Once you’ve got to the top of the tree, it can feel like the only way is down, writes Ben Flanagan. So it goes for chief executives, who can find it a struggle to keep fresh in their professional lives, especially when promotion is not on the cards. But following these 10 lucky tips can help senior execs get to the top – and, more importantly, stay there.
1. Change gears
Becoming a chief executive requires a gear-shift from being the ambitious challenger to a leader, says Kai Peters, chief executive of Ashridge Business School in the UK. “To get to the top, you need to be very self-confident, and you need to look like you have the answers,” he said. “But a lot of those attributes could be really bad when you get to be in a senior position, because it tends to manifest itself in not really trusting other people, and pretending you know everything.”
2. Respect your rivals
Having a healthy respect for your rivals will help your own business succeed, according to the British billionaire and entrepreneur Richard Branson. “Strike the right balance between respecting your rivals and focusing on how you can beat them, and you’ll have a winning formula,” the Virgin Group founder tweeted in March. Wise words indeed. But it’s somewhat hard to imagine Branson following that advice to the letter during his long and bitter feud with Virgin Atlantic’s arch-rival British Airways…
3. Get different perspectives
Getting some distance and external perspectives on your business can help, said Mr Peters. He has been chief executive of Ashridge for more than 11 years, and says getting away helps him stay fresh. “I look at the organisation I’m in as if I were a McKinsey consultant from outside,” he said. “And I do that the best by getting away, going to a conference or visiting friends in another company, to then reflect back on my own organisation.”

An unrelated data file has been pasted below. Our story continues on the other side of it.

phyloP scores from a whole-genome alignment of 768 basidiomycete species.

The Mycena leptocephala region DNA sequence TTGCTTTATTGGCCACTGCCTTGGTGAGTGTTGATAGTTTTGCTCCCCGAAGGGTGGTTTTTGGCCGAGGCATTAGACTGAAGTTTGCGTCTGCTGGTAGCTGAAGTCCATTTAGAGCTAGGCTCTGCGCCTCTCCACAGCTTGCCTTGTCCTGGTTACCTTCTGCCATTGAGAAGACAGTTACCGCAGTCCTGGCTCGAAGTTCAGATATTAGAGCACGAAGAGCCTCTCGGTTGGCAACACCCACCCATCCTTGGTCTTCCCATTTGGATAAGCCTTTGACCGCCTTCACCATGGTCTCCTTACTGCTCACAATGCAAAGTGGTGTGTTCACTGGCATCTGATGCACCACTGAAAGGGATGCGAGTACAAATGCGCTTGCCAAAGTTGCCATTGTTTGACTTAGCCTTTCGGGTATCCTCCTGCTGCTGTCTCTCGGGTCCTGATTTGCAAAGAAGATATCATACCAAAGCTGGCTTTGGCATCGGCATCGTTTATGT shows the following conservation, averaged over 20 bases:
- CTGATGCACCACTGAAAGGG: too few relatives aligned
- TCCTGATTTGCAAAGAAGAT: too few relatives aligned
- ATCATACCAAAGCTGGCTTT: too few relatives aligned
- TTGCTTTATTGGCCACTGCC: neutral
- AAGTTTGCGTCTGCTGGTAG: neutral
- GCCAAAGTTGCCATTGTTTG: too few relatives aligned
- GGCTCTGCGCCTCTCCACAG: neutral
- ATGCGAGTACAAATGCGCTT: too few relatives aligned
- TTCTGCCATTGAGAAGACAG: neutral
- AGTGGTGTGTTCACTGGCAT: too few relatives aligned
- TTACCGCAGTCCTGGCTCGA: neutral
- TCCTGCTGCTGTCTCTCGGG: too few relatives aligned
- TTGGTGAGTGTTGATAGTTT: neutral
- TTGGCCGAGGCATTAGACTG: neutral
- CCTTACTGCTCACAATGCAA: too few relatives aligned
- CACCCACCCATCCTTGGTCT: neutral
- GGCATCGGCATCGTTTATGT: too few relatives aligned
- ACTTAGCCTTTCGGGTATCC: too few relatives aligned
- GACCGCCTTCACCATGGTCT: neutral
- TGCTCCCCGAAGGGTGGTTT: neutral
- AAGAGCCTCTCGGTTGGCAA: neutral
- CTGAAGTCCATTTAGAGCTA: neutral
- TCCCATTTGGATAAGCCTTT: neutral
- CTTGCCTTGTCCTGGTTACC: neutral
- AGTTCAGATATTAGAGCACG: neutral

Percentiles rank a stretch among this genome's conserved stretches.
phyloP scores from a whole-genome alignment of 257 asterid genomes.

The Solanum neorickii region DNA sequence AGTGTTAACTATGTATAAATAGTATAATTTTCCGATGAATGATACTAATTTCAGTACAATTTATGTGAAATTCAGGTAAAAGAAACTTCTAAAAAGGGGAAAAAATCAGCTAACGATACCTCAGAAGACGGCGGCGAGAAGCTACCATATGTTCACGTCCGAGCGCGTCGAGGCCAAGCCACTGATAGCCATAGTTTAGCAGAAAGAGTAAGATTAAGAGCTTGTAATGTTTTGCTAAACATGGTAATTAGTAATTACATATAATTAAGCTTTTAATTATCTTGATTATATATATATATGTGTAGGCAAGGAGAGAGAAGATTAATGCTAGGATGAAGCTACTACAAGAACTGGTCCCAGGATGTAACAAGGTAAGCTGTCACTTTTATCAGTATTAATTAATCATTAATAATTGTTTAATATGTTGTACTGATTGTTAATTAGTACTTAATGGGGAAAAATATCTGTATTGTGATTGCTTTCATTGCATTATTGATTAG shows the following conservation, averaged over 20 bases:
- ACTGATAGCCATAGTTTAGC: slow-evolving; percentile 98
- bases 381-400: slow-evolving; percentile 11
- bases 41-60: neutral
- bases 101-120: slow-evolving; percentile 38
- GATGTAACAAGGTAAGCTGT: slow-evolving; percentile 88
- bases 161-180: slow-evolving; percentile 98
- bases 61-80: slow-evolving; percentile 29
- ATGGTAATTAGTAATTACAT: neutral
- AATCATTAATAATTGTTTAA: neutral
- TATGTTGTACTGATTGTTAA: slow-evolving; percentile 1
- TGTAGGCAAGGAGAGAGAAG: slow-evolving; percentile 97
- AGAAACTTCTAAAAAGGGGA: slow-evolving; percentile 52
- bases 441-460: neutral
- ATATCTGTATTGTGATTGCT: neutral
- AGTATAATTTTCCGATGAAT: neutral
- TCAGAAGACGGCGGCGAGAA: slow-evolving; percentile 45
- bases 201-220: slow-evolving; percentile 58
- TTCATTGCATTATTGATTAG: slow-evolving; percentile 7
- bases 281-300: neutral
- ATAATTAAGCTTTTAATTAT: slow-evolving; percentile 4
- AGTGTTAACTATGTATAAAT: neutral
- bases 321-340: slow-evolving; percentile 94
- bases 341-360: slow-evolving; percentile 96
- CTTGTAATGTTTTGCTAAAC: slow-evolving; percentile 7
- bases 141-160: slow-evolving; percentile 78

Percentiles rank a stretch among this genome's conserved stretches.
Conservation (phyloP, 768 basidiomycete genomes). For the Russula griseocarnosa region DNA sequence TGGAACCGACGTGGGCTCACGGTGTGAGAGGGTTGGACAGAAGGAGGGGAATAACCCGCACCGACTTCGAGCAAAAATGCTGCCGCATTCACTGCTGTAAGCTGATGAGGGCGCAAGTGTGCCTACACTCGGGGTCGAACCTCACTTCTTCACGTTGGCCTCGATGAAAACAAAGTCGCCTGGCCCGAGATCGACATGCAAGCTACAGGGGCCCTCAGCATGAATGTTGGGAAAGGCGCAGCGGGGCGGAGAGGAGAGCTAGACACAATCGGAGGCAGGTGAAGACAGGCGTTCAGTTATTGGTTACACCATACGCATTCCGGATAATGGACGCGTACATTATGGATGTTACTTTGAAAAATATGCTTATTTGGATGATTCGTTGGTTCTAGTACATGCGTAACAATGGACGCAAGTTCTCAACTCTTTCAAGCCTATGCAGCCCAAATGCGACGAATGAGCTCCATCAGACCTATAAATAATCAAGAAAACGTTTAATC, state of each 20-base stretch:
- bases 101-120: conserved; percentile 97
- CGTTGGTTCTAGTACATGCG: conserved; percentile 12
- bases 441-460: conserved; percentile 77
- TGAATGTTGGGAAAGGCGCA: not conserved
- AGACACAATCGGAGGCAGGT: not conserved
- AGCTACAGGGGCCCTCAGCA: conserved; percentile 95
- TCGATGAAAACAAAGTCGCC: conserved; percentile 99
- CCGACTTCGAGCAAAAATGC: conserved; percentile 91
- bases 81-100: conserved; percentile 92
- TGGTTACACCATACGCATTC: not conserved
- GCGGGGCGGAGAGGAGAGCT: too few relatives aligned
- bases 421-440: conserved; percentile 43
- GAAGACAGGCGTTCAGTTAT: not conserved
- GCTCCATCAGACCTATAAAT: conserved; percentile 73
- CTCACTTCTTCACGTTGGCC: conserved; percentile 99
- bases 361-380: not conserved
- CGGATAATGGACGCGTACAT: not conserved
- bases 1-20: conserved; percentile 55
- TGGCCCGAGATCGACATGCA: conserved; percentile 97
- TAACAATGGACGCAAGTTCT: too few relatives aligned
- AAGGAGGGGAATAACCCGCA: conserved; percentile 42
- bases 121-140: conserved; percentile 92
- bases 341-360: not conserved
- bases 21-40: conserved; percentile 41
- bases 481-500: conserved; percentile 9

4. Find an honest friend
You know that slightly rude friend or former colleague who always tells you like it is? Seek out their advice, says Mr Peters. “It’s actually hard to find people in your own organisation who are always willing to say ‘that’s great, however I think you should look at it from a different perspective’,” he said.
5. Do something you love
Do you have an unwavering passion for Sharjah-made ball bearings? Then open a ball-bearing factory in Sharjah! Put like that, the advice of General Motors boss Mary Barra doesn’t sound quite so romantic. But you get her drift: “Do something you are passionate about, do something you love,” she told Fortune magazine. “If you are doing something you are passionate about, you are just naturally going to succeed.”
6. It’s not all about the money
A short-term focus on money – such as motivating staff with big bonuses – can be bad for business, said Mr Peters. “I’m not big on mega-bonuses. I don’t think that they motivate…. They don’t lead to decisions that lead to a long-term success,” he said. Similarly, cutting expenses can be bad over a longer period of time. “I could do lots of things around here to make lots of profit next year, like not investing in the facilities or people,” said Mr Peters. “But it will only come back to bite someone in the bum in three or five years’ time.”
7. Avoid ‘leadership colonialism’
Expatriates arriving in the Gulf may have been big shots in their home countries – but that doesn’t automatically mean they will be abroad. Tommy Weir – adviser to top executives, author of ‘10 Tips for Leading in the Middle East’, and founder of the Dubai-based Emerging Markets Leadership Center – warns of the dangers of “leadership colonialism” for expat execs. “Do not show up in the Middle East with an air of superiority. Just because you were successful elsewhere does not mean you will be in the Middle East,” he said.
8. Do coffee
Personal relationships are especially important in the Middle East, so don’t neglect this: “Don’t make the mistake that you can conduct your business with boardroom relationships. The best way to get to know someone is over coffee,” said Mr Weir.
9. Be a leader
Say you rose in the ranks of a computer-software company to become chief executive. You are no longer the person sitting in front of a screen for 18 hours a day, drinking Coke and eating pizza, and never speaking to anyone. You’re a leader, not a programmer – so act like one. “A common error that I come across when working with CEOs is an overdependence on their technical abilities rather than leadership strengths,” said Mr Weir.
10. Be a mentor
Chief executives aren’t generally striving for a promotion. So what keeps them motivated, apart from that fat salary? Dawn Metcalfe, managing director of the Dubai-based Performance Development Services, which works with board directors and senior managers across the region, says being a mentor can help. She recently moderated a panel for REACH, a mentoring programme based at the Dubai International Financial Centre. “One of the panellists suggested that, as they progressed in their career, they found themselves becoming somewhat jaded,” she said. “They found that working with a less experienced person as a mentor helped them look at what they do in a fresh light.”